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IBM this week made good on its promise of delivering another appliance server for the blade chassis bolt-on for its System zEnterprise 196 mainframe, while also slapping some labels and new prices on the top-of-rack switches that it controls through last year's acquisition of Blade Network Technologies. IBM is also offering a price break on the switches it resells.

The zEnterprise BladeCenter Extension, or zBX for short, is a BladeCenter chassis that has been coupled reasonably tightly with the mainframe's internal control networks, bringing the mainframe processing engines and external blades under the thumb of a single Unified Resource Manager (URM) control freak.The zBX setup puts two BladeCenter chassis in a in a rack and up to four racks can be linked to a single mainframe, for a total of 112 blades.

You can find El Reg's detailed analysis of the zBX networks and how they lash it to zEnterprise 196 mainframes here, including how IBM is going to allow Windows instances to run on the Xeon-based blades in the zBX in the not-too-distant future.

In terms of general-purpose compute blades, the zBX chassis that started shipping last November could only have the PS701 blade server, which is based on an eight-core Power7 processor and which runs IBM's AIX Unix, installed in it. The Xeon-based Linux servers are not yet supported inside the zBX – that comes later this year, with Windows running on these Xeon blades coming next, followed by Linux on the Power7 blades.

In addition to these general-purpose blades, IBM has been shipping Smart Analytics Optimizer – a parallel query tool that can prechew complex queries for DB2 databases running on mainframes – since last fall on the Power-based blades.

The Smart Analytics Optimizer blades are based on the PS701 hardware and run atop AIX and make use of IBM's Global Parallel File System to spread data over multiple blades inside the zBX chassis. The blades link back into the mainframe databases over a 10 Gigabit Ethernet network that is, as it turns out, an integrated blade switch built by Blade Network, which was eaten by Big Blue last September for an estimated $400m.

Starting this week, a tweaked version of IBM's DataPower data-integration appliance running on the Power-based blades can slide into the zBX chassis. This appliance has the totally tongue-twisting name of the IBM WebSphere DataPower Appliance X150z for zEnterprise, and takes z/OS applications and acts as a go-between to present them as SOA and XML services to outside applications, which don't speak green-screen. The X150z appliance for the zBX costs $85,000. This integration blade will be available for the zBX on March 18.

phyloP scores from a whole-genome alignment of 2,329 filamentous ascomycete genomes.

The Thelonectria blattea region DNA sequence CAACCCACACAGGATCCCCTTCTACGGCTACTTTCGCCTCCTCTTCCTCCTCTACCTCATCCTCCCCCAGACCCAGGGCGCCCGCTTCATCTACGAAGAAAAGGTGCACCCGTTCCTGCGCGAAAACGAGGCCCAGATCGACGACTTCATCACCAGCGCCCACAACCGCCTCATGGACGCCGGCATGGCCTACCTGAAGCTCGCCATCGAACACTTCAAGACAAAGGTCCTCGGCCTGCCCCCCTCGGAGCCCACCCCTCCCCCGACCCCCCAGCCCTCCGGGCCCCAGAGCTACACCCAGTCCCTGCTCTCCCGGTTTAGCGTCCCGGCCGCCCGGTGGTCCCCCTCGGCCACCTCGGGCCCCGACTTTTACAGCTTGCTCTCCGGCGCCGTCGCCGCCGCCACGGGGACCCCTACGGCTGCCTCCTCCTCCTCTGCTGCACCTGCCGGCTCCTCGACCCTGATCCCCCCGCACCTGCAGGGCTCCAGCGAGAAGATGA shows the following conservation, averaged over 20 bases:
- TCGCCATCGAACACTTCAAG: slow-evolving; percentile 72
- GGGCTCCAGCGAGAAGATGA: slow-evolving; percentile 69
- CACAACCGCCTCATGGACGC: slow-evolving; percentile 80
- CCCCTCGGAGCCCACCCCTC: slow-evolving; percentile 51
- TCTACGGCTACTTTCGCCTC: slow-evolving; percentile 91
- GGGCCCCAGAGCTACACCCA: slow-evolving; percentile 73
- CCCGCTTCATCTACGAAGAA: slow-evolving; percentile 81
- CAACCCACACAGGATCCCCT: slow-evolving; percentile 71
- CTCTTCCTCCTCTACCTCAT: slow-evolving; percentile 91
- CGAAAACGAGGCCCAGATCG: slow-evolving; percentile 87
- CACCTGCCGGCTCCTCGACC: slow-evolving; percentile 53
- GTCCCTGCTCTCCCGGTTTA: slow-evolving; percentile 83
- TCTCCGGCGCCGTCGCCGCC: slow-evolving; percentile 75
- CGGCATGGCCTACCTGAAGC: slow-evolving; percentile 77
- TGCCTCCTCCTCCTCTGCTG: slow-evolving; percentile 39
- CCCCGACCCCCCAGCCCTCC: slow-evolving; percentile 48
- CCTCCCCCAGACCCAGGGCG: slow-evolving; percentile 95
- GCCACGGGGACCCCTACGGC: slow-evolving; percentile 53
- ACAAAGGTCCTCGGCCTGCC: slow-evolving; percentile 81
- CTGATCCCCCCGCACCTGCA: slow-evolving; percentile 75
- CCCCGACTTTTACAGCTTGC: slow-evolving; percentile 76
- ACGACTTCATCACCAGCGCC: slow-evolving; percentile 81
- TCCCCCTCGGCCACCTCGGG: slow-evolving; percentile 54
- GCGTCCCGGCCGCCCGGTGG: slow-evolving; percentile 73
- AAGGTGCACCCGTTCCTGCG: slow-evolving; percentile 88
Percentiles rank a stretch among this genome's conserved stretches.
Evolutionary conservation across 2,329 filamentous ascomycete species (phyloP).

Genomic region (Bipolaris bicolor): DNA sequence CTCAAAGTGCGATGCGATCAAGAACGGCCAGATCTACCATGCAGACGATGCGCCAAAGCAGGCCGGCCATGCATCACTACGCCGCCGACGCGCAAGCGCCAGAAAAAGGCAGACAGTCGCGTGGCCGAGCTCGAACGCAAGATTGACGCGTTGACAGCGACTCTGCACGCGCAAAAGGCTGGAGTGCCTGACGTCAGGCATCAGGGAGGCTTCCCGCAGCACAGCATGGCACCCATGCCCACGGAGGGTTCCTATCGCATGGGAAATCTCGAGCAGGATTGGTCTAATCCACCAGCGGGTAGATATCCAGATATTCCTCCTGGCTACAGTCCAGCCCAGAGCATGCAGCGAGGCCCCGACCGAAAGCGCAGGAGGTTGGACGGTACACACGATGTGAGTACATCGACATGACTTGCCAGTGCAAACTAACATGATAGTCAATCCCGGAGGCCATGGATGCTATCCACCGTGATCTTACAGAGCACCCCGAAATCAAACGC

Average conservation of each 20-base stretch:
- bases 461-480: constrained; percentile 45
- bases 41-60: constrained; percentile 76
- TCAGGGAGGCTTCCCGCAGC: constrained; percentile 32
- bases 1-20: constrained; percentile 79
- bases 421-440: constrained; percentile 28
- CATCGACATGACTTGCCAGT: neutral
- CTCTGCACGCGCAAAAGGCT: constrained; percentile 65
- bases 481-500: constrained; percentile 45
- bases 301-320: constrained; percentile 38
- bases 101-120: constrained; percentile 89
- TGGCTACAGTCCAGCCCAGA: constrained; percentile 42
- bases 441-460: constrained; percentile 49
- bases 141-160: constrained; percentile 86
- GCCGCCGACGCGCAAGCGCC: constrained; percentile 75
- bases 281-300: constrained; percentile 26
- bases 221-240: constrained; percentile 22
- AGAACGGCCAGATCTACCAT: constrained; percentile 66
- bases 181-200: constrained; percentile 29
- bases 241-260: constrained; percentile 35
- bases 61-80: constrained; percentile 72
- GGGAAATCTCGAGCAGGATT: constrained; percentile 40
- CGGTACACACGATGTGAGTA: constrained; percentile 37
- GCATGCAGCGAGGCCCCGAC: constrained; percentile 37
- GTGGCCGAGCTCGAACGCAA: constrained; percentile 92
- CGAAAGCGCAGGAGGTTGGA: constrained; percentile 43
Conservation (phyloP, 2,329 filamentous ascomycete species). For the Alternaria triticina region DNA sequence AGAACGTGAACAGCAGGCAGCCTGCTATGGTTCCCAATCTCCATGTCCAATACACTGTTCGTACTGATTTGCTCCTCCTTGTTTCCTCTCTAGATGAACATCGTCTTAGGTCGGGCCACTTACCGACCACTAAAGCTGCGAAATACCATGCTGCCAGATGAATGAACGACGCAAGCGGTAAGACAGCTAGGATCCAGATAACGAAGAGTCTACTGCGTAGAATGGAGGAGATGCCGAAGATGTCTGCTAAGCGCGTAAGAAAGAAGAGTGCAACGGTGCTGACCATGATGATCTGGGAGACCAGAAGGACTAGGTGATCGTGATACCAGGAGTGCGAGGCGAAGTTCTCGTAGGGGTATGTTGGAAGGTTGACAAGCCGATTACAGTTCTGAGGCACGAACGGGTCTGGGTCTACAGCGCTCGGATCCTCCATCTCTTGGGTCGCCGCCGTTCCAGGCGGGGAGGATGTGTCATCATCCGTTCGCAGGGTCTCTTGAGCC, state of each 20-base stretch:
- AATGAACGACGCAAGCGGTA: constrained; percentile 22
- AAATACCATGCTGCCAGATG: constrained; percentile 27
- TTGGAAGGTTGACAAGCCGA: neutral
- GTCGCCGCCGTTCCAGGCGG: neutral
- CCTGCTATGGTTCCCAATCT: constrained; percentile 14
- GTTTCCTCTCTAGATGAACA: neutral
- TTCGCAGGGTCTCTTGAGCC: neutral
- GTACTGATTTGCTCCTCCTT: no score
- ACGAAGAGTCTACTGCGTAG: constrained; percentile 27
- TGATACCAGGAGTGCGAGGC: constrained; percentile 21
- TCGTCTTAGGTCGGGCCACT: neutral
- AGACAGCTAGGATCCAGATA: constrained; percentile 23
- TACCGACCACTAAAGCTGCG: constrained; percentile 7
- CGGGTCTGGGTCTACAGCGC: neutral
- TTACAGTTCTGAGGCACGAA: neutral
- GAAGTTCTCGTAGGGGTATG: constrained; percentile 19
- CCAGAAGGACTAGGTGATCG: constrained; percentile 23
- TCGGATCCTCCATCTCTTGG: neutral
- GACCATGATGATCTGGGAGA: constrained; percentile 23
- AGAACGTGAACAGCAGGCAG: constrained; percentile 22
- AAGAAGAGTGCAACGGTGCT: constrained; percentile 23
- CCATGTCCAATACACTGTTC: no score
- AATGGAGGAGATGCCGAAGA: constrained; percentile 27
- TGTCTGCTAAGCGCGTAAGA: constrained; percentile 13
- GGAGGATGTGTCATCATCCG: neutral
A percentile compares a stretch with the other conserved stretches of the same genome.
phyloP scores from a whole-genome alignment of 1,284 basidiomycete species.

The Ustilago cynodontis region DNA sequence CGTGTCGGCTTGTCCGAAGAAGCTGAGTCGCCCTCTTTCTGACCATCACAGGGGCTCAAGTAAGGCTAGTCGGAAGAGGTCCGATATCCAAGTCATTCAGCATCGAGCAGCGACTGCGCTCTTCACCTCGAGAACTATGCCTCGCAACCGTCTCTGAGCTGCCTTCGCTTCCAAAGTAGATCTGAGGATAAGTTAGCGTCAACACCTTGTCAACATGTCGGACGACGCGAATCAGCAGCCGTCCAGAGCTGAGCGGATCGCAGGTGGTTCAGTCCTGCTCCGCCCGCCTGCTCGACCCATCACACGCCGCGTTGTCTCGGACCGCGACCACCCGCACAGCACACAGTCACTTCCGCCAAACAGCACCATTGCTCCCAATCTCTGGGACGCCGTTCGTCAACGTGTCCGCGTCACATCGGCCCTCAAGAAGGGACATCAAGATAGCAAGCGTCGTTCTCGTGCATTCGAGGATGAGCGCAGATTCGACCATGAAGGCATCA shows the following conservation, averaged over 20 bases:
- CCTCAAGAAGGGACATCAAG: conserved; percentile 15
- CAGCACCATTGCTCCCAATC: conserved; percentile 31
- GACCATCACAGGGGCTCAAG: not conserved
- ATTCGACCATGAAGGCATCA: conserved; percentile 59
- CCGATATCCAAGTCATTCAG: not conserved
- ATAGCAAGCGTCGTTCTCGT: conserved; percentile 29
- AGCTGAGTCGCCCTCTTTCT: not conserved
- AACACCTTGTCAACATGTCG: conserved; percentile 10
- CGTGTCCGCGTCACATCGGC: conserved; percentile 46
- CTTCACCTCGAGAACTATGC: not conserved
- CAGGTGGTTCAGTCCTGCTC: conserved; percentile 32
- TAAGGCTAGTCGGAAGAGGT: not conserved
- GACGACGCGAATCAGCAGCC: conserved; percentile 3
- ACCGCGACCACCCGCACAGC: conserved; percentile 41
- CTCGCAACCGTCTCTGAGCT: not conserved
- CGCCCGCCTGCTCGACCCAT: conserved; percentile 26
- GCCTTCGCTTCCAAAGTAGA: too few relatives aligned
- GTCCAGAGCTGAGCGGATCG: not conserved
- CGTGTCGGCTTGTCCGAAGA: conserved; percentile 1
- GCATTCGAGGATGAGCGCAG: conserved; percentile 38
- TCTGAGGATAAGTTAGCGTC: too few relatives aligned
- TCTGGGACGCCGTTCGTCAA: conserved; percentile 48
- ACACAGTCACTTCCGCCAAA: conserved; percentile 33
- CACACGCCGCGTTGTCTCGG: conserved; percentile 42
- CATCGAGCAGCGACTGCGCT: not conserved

IBM also said on Wednesday that it was launching two new switches from its Blade Network networking unit, which will start shipping on February 28. But as it turns out, the two machines are not actually new boxes at all: the RackSwitch G8052 is a 48-port Gigabit Ethernet top-of-racker with four 10 Gigabit Ethernet uplinks that was announced last September, and the RackSwitch G8264 is its companion that debuted in October with 48-ports running at 10 Gigabits and four uplinks running at 40 Gigabits. While these machines are not new – they are new to IBM, of course – they do have something new: higher prices.

Blade Network was charging $6,000 for the RackSwitch G8052, but IBM's starting price is now $10,999. And for the RackSwitch G8264, Blade Network was charging $22,500, but Big Blue wants $29,999 for the unit. It will be interesting to see how far Big Blue has to discount these prices to peddle products.

And the company is sometimes very eager to make big discounts. Also this week, IBM announced a 10 Gigabit Ethernet switch promotion for its BladeCenter blade-server chassis. If you order selected switches through IBM's online store before June 30, you get a 40 per cent discount off list price. This includes not only the 10-port switch that Blade Network designed for IBM's blade box before it was snapped up by Big Blue last fall, but also the Catalyst 3110X and Nexus 4001i switch modules from Cisco Systems and the converged 10GE switch model from Brocade Communications.

Finally, IBM has announced a "workload optimized" version of its HX5 blade server, which is based on Intel's eight-core, high-end Xeon 7500 processors, and tuned specifically for supporting database workloads. The database blade comes with two E7450 processors, 32GB of main memory, one 10 Gigabit Ethernet virtual fabric adapter, and two 320GB solid state disks from Fusion-io. This blade lists at $47,355 and is available now.

IBM says that sometime during the first half of 2011, it will put beefier 640 GB Fusion-io SSDs on these blades and also allow customers to add multiple virtual fabric adapters to each blade to boost the bandwidth into and out of them. ®

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